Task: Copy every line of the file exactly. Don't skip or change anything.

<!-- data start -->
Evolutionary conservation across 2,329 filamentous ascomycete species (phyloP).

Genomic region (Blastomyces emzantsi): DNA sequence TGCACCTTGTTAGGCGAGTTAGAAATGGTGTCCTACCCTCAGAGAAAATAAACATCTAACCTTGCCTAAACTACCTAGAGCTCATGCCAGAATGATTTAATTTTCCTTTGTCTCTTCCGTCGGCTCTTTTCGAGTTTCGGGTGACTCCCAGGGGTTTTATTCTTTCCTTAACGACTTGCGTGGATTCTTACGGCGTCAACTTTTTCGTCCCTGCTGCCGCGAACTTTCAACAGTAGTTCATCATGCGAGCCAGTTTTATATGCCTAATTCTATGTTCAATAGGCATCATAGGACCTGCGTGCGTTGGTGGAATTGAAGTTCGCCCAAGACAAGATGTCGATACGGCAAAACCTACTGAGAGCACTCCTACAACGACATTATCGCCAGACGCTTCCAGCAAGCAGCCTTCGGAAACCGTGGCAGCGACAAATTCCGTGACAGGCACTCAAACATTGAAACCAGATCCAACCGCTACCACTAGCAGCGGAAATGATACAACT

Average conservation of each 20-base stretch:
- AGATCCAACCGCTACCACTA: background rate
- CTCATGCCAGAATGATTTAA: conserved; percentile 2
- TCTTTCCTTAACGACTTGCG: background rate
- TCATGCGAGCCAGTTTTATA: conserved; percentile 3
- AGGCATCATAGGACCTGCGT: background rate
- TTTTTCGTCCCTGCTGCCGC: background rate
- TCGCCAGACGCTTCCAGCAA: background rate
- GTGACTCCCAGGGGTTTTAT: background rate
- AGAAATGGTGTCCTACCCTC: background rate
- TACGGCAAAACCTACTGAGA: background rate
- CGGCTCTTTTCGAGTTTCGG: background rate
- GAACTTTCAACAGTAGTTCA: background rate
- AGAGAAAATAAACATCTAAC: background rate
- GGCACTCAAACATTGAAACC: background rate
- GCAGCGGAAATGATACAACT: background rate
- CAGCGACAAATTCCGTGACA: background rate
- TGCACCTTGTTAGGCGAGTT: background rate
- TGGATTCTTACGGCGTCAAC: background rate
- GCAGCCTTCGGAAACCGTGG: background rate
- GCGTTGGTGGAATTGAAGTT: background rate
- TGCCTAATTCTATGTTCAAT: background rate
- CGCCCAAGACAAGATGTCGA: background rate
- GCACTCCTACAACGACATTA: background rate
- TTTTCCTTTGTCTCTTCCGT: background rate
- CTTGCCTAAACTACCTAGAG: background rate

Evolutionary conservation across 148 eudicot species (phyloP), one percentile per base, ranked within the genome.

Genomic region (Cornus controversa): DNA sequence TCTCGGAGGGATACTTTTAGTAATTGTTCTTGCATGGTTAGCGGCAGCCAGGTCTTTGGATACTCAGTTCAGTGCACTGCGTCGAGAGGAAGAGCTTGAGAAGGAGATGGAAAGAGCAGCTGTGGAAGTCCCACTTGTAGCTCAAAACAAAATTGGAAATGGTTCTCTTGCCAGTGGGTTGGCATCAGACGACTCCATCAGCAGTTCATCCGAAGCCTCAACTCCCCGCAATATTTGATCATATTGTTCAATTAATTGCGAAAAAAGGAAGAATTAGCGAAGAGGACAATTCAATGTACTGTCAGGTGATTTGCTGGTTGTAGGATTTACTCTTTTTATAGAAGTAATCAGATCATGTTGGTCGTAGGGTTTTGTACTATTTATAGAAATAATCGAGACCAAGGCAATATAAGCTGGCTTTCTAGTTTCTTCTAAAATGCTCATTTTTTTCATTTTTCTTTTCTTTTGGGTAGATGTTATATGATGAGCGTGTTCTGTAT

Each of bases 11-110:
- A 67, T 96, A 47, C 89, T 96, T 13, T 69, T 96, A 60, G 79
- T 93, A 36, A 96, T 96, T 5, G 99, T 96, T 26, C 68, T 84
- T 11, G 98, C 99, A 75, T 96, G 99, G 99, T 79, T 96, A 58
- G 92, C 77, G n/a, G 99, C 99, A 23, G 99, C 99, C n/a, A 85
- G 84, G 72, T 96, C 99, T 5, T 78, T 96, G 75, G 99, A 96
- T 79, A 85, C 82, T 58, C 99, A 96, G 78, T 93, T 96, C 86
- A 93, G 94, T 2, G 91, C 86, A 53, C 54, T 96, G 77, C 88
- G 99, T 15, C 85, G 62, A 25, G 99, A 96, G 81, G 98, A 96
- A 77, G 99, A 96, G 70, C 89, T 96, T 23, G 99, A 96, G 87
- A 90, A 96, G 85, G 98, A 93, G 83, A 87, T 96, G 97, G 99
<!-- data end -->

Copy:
Evolutionary conservation across 2,329 filamentous ascomycete species (phyloP).

Genomic region (Blastomyces emzantsi): DNA sequence TGCACCTTGTTAGGCGAGTTAGAAATGGTGTCCTACCCTCAGAGAAAATAAACATCTAACCTTGCCTAAACTACCTAGAGCTCATGCCAGAATGATTTAATTTTCCTTTGTCTCTTCCGTCGGCTCTTTTCGAGTTTCGGGTGACTCCCAGGGGTTTTATTCTTTCCTTAACGACTTGCGTGGATTCTTACGGCGTCAACTTTTTCGTCCCTGCTGCCGCGAACTTTCAACAGTAGTTCATCATGCGAGCCAGTTTTATATGCCTAATTCTATGTTCAATAGGCATCATAGGACCTGCGTGCGTTGGTGGAATTGAAGTTCGCCCAAGACAAGATGTCGATACGGCAAAACCTACTGAGAGCACTCCTACAACGACATTATCGCCAGACGCTTCCAGCAAGCAGCCTTCGGAAACCGTGGCAGCGACAAATTCCGTGACAGGCACTCAAACATTGAAACCAGATCCAACCGCTACCACTAGCAGCGGAAATGATACAACT

Average conservation of each 20-base stretch:
- AGATCCAACCGCTACCACTA: background rate
- CTCATGCCAGAATGATTTAA: conserved; percentile 2
- TCTTTCCTTAACGACTTGCG: background rate
- TCATGCGAGCCAGTTTTATA: conserved; percentile 3
- AGGCATCATAGGACCTGCGT: background rate
- TTTTTCGTCCCTGCTGCCGC: background rate
- TCGCCAGACGCTTCCAGCAA: background rate
- GTGACTCCCAGGGGTTTTAT: background rate
- AGAAATGGTGTCCTACCCTC: background rate
- TACGGCAAAACCTACTGAGA: background rate
- CGGCTCTTTTCGAGTTTCGG: background rate
- GAACTTTCAACAGTAGTTCA: background rate
- AGAGAAAATAAACATCTAAC: background rate
- GGCACTCAAACATTGAAACC: background rate
- GCAGCGGAAATGATACAACT: background rate
- CAGCGACAAATTCCGTGACA: background rate
- TGCACCTTGTTAGGCGAGTT: background rate
- TGGATTCTTACGGCGTCAAC: background rate
- GCAGCCTTCGGAAACCGTGG: background rate
- GCGTTGGTGGAATTGAAGTT: background rate
- TGCCTAATTCTATGTTCAAT: background rate
- CGCCCAAGACAAGATGTCGA: background rate
- GCACTCCTACAACGACATTA: background rate
- TTTTCCTTTGTCTCTTCCGT: background rate
- CTTGCCTAAACTACCTAGAG: background rate

Evolutionary conservation across 148 eudicot species (phyloP), one percentile per base, ranked within the genome.

Genomic region (Cornus controversa): DNA sequence TCTCGGAGGGATACTTTTAGTAATTGTTCTTGCATGGTTAGCGGCAGCCAGGTCTTTGGATACTCAGTTCAGTGCACTGCGTCGAGAGGAAGAGCTTGAGAAGGAGATGGAAAGAGCAGCTGTGGAAGTCCCACTTGTAGCTCAAAACAAAATTGGAAATGGTTCTCTTGCCAGTGGGTTGGCATCAGACGACTCCATCAGCAGTTCATCCGAAGCCTCAACTCCCCGCAATATTTGATCATATTGTTCAATTAATTGCGAAAAAAGGAAGAATTAGCGAAGAGGACAATTCAATGTACTGTCAGGTGATTTGCTGGTTGTAGGATTTACTCTTTTTATAGAAGTAATCAGATCATGTTGGTCGTAGGGTTTTGTACTATTTATAGAAATAATCGAGACCAAGGCAATATAAGCTGGCTTTCTAGTTTCTTCTAAAATGCTCATTTTTTTCATTTTTCTTTTCTTTTGGGTAGATGTTATATGATGAGCGTGTTCTGTAT

Each of bases 11-110:
- A 67, T 96, A 47, C 89, T 96, T 13, T 69, T 96, A 60, G 79
- T 93, A 36, A 96, T 96, T 5, G 99, T 96, T 26, C 68, T 84
- T 11, G 98, C 99, A 75, T 96, G 99, G 99, T 79, T 96, A 58
- G 92, C 77, G n/a, G 99, C 99, A 23, G 99, C 99, C n/a, A 85
- G 84, G 72, T 96, C 99, T 5, T 78, T 96, G 75, G 99, A 96
- T 79, A 85, C 82, T 58, C 99, A 96, G 78, T 93, T 96, C 86
- A 93, G 94, T 2, G 91, C 86, A 53, C 54, T 96, G 77, C 88
- G 99, T 15, C 85, G 62, A 25, G 99, A 96, G 81, G 98, A 96
- A 77, G 99, A 96, G 70, C 89, T 96, T 23, G 99, A 96, G 87
- A 90, A 96, G 85, G 98, A 93, G 83, A 87, T 96, G 97, G 99